But who cares if you have to bid even 100 times at 25 cents a pop to win an iPad that's worth $700??? In that scenario, yes, you would have spent $25 on bids, plus whatever the final auction amount rose to, and the combination would be far less than $700. But in reality, at least in our experience, this does not happen, EVER. First of all, when you sign up for these sites you are required to purchase a pack of bids. For example, you might have to buy 100 bids for $60. When we signed up for one of these sites, we had to buy a $60 pack of bids. On our first day we spent roughly $40 bidding on a iPhone but eventually dropped out as the auction became more expensive. We only had $20 worth of "bids" left so we tried some less expensive items like a $20 gift card but pretty soon we totally wiped out our credit. At this point we decided not to re-up.
How can the penny auction sites afford to sell an iPad for $25? Assume each bid costs $1. It will take 2500 one cent bids to reach the selling price of $25. So the auction site has made $1*2500 + $25 = $2525 for an iPad that probably costs around $700 out the door. We also came across several reviews that claimed penny auction sites use artificial bidders to drive up the auction price on the better items. There were other negative reviews that carried some seriously negative and scary accusations when it came to credit card fraud and other unethical business practices with some penny sites. So buyer beware!
"Is Quibids a Scam" – Google Search Resutls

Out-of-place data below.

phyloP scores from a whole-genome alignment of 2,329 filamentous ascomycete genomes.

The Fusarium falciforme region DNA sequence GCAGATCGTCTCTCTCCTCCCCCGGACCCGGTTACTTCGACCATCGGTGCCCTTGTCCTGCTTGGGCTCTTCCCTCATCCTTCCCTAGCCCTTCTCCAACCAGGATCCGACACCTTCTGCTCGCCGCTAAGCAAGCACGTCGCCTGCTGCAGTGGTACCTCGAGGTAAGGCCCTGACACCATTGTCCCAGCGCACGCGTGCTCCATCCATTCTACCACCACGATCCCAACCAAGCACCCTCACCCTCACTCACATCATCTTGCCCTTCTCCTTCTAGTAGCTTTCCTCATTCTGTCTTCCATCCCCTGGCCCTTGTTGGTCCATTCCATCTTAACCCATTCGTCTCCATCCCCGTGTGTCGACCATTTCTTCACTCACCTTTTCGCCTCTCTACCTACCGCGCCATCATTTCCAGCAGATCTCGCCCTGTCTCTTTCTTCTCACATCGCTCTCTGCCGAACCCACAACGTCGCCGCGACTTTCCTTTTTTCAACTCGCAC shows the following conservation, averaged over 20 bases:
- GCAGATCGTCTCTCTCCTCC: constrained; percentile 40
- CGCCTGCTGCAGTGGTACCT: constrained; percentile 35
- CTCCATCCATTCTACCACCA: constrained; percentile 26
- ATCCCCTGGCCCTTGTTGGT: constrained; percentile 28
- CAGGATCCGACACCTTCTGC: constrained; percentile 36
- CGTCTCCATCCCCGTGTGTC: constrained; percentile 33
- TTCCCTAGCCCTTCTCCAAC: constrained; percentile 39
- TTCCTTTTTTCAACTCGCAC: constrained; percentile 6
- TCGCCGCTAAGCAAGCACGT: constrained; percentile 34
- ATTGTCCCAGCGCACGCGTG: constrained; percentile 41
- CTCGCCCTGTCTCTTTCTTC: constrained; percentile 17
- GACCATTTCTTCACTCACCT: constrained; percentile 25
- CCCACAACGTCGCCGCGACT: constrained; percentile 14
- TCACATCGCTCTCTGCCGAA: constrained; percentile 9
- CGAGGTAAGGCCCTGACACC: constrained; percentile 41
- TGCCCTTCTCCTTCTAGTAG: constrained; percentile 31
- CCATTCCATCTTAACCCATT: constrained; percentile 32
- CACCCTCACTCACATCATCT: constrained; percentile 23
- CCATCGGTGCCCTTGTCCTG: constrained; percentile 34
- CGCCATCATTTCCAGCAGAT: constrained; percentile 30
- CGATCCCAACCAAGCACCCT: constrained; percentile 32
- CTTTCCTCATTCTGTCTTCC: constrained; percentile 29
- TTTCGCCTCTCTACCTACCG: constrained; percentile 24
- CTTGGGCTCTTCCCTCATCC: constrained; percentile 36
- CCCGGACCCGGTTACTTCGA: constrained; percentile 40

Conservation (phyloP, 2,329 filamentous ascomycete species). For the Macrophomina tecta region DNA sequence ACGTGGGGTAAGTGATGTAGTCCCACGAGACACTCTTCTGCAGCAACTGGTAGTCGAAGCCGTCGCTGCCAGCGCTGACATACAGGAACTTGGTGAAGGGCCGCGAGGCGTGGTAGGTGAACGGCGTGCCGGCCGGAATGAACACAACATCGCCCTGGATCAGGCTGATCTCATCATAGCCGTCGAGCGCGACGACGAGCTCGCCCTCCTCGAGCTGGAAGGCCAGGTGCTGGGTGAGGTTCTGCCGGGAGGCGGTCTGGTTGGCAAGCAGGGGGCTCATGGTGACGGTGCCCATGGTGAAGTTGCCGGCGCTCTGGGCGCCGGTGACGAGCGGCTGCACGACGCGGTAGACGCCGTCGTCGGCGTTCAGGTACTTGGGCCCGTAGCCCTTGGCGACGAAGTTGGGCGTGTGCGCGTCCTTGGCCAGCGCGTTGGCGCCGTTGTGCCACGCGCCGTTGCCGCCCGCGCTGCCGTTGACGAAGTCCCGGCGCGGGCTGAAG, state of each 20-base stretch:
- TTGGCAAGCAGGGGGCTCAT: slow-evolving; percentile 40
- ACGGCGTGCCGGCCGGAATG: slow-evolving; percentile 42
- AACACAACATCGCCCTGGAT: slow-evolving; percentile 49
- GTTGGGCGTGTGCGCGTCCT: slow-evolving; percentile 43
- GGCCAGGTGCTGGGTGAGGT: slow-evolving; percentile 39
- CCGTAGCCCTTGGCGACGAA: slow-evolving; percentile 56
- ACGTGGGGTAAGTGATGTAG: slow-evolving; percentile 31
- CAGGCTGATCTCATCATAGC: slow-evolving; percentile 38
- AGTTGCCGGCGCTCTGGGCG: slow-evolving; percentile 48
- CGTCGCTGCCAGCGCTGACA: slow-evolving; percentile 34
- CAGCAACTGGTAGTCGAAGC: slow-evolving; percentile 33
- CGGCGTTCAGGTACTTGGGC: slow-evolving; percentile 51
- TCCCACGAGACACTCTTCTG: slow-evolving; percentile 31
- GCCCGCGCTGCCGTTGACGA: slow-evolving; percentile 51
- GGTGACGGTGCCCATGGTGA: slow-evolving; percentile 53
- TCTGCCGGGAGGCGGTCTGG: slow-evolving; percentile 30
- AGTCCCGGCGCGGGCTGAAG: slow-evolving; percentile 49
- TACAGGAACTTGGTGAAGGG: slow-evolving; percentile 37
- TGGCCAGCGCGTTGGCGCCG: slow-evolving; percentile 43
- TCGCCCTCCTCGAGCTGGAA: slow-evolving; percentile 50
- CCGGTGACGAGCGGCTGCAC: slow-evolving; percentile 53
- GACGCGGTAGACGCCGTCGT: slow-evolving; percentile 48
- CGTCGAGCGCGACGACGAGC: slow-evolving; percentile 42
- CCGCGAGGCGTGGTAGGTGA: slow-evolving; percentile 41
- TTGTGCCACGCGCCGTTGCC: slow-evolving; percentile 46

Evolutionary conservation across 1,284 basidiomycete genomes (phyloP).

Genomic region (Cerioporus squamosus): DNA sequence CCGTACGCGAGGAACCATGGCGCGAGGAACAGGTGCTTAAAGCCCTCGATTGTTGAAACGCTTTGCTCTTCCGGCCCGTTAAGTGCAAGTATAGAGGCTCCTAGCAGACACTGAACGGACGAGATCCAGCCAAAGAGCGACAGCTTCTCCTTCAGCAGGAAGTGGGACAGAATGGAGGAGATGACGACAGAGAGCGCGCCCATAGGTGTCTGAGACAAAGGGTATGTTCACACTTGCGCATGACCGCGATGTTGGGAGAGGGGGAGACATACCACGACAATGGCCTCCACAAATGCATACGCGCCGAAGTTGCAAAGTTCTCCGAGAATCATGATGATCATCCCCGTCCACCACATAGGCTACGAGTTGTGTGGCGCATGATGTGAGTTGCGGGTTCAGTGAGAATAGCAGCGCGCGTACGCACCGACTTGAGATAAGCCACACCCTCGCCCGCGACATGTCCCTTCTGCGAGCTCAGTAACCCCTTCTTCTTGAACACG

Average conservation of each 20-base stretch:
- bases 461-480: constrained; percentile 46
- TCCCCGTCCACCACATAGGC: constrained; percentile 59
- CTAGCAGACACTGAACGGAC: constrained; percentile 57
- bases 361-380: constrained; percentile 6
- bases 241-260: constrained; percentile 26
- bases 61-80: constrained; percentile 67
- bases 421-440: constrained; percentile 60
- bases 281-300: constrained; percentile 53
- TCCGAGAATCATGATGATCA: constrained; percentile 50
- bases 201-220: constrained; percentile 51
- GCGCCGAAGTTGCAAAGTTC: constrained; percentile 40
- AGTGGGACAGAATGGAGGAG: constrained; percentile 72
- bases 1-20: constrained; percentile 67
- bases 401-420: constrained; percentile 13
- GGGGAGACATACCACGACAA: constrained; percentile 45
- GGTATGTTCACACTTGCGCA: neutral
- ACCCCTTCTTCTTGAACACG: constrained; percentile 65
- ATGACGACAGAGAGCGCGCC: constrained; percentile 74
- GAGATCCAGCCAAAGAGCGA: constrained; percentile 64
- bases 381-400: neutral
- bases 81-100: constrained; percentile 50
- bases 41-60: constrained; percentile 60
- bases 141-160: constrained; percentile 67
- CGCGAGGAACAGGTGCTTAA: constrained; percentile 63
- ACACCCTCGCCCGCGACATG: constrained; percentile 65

One thing that Quibids and all the similar auctions sites have definitely mastered is the art of Search Engine Optimization (SEO). SEO is the skill that websites use to rank highly in google for various search queries. Sites like Quibids must have anticipated that lots of people would see their commercials and then search google for "Quibids scam, quibids legit, quibids review" etc… to find out the scoop. Quibids has employed SEO tactics to make their own legit looking review sites dominate the first and second result pages of google. Not only do these sites give Quibids a glowing review, they also (brilliantly/unethically) offer the visitor a free coupon code for the site at the same time they are praising the service. I can't say I blame Quibids, I would do the same exact thing.
As with anything in life, if something sounds too good to be true, it probably is. In our opinion, Quibids is not scam but we also don't believe you will have the experience they portray in their commercials. But if you're curious, do some research and try one out for yourself. After all, we are still waiting for that gaggle of bikini clad women to appear from thin air when we open a beer!
Immediately after publishing this article, we got a ton of awesome feedback from people who had bad experiences with penny auction sites. We also realized that in an ironic twist, when most people read the article, they will very likely be automatically shown an advertisement for Quibids right in the middle of the page. This is because our ads are powered by Google which does an incredible job of matching the content of our site with contextual (relevant) ads. Just wanted to point this out so you don't think we did that on purpose, it's out of our control but pretty funny!